A lot of readers asked for a sequel, but for a long time I felt as if I had nothing to add, and I didn't want to begin a regimen of writing sequel after sequel. I dreaded it becoming a soap opera. But the book did have criticisms other than grammar and spelling, and one of those criticisms is that I focused on the boys to the detriment of the girls' stories. I agreed with that criticism, but other than rewriting the book, I didn't see how to correct it.
Then I began a conversation with Tammy K, a reader at Goodreads. As I was corresponding with her, I thought about one of my characters, Kathy, and how dissatisfied I was in the manner that her story unfolded in the original book. It was nothing like what had been in my head at the beginning. I began to imagine the story from Kathy's point of view, and one day I sat down and began writing. I was stunned at how fast the words flowed from my erratic typing. Ten months later, I had Surviving the Fog-Kathy's Recollections. I had even taken a two month break in the middle of writing it. This book begins in Morgan Hill, California, as Kathy reluctantly prepares to attend the camp. She makes her feeling clear. "I had no problem with abstinence, and I was not interested in learning how to roll a condom onto a penis."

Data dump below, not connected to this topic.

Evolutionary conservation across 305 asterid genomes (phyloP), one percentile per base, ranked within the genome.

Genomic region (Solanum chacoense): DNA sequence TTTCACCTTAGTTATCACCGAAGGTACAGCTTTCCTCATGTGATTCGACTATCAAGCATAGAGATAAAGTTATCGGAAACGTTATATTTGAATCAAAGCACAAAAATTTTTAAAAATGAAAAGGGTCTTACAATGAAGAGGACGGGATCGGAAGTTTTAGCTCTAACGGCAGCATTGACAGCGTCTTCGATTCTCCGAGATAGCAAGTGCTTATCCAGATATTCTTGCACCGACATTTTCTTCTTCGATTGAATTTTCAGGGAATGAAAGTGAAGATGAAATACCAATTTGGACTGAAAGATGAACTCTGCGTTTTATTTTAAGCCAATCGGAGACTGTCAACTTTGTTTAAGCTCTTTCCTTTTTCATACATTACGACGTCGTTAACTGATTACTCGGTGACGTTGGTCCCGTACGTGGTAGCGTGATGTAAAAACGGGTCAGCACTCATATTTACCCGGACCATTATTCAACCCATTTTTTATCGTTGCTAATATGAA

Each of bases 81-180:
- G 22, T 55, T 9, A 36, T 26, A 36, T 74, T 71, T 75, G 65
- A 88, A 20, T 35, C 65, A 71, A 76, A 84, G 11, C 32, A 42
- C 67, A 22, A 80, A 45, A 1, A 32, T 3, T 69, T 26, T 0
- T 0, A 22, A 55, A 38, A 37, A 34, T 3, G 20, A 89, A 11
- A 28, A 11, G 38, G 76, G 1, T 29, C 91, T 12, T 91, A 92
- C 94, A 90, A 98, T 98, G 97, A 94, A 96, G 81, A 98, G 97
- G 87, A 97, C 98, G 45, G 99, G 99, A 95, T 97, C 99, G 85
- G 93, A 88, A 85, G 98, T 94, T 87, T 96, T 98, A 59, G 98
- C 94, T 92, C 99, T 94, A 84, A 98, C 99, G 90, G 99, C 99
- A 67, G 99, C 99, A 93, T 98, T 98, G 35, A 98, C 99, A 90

Most writers are in like with their own words, and that's true of me too, but I love this book. This was my seventh book, and I am a much better writer than I was when I wrote Surviving the Fog. I was able to humanize these children much better, and I was able to insert messages to teens in much more substantial manner. The higher word count allowed me to develop themes like self-control and commitment, and to comment on religion, politics, and community. The book shows the evolution of these kids from suburban modern teens to rugged young adults who mature as they face dangers from the elements, from outsiders, and from each other.
INDIE PUBLISHING OR TRADITIONAL PUBLISHING - AND WHY?
I started out with the intention of using traditional publishing. I finished writing Surviving the Fog, printed the manuscript, and sent it to the Library of Congress to get a copyright certificate. After that my plan was to submit the manuscript to Baen Books or to Tor. The idea of publishing a book online was new, but since I am somewhat of a geek, I decided not to wait. I published the book at an obscure site. Then I discovered Manybooks, Scribd, and some other sites, and I uploaded the books to those sites. Then came Feedbooks and Smashwords. Finally Amazon created Kindle Digital Publishing.
ANY OTHER PROJECTS IN THE PIPELINE?
I always have many projects on tap, and I believe all authors should do this. When you are not feeling one project, try another. That will keep an author writing through a block.
WHAT IS YOUR GOAL AS A WRITER AND WHAT ARE YOU DOING TO ACHIEVE IT?